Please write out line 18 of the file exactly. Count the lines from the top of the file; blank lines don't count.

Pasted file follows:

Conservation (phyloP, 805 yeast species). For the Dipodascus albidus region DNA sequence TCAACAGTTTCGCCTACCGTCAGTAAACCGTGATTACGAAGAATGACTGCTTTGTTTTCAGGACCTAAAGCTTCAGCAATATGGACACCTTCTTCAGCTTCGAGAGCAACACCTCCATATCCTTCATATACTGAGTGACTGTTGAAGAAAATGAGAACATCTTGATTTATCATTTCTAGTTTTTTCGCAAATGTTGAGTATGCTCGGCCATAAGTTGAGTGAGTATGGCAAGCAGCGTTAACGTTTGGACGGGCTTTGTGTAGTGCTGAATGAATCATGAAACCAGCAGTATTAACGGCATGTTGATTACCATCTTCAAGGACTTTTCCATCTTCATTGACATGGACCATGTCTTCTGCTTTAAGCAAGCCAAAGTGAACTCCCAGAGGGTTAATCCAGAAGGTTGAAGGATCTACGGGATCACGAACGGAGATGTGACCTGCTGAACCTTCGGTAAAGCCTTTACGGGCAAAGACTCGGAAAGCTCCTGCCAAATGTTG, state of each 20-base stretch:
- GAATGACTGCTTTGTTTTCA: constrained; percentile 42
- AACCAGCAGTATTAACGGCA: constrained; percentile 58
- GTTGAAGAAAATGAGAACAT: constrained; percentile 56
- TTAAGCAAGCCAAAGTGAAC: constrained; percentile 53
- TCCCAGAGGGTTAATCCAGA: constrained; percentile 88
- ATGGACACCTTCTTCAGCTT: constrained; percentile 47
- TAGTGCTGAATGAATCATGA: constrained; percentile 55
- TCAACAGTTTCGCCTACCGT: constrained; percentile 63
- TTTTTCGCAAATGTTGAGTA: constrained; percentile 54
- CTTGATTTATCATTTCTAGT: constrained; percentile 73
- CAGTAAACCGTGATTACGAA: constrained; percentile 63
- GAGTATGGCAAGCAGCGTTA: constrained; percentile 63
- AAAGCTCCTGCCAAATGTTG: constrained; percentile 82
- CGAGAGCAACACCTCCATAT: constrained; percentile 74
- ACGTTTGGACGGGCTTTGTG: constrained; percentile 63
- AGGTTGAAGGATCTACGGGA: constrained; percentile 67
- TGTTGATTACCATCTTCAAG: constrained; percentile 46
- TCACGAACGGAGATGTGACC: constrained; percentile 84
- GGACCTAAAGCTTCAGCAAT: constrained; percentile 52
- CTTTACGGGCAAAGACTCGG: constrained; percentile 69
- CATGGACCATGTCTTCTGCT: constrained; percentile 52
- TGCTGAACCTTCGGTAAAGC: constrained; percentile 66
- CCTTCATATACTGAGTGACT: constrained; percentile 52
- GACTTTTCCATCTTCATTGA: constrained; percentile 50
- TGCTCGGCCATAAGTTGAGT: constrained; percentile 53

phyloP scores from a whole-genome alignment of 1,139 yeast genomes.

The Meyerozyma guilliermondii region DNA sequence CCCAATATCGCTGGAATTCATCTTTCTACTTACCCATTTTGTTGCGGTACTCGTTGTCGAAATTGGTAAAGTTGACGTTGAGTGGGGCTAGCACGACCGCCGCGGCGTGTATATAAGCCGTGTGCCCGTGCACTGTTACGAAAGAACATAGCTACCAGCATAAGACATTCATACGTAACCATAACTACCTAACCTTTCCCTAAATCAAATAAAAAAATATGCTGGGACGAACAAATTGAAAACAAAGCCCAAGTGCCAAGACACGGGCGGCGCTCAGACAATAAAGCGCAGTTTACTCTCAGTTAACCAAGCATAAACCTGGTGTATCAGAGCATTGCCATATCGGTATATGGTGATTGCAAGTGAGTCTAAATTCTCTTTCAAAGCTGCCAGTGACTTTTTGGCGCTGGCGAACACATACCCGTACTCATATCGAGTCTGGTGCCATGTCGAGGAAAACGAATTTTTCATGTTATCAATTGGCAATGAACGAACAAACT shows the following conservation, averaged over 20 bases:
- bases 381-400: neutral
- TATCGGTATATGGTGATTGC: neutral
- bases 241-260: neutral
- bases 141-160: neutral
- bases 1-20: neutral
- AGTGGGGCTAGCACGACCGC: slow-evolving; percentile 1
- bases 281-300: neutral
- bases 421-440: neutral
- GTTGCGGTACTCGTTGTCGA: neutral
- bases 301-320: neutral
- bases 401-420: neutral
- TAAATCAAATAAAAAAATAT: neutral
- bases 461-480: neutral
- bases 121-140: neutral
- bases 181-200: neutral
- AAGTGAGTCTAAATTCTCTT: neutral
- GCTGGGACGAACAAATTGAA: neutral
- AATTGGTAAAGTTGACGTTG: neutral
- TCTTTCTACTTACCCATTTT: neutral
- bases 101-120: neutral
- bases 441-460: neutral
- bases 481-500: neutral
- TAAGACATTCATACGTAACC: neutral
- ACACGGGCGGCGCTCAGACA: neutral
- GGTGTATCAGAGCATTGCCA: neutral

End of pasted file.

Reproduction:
- TGTTGATTACCATCTTCAAG: constrained; percentile 46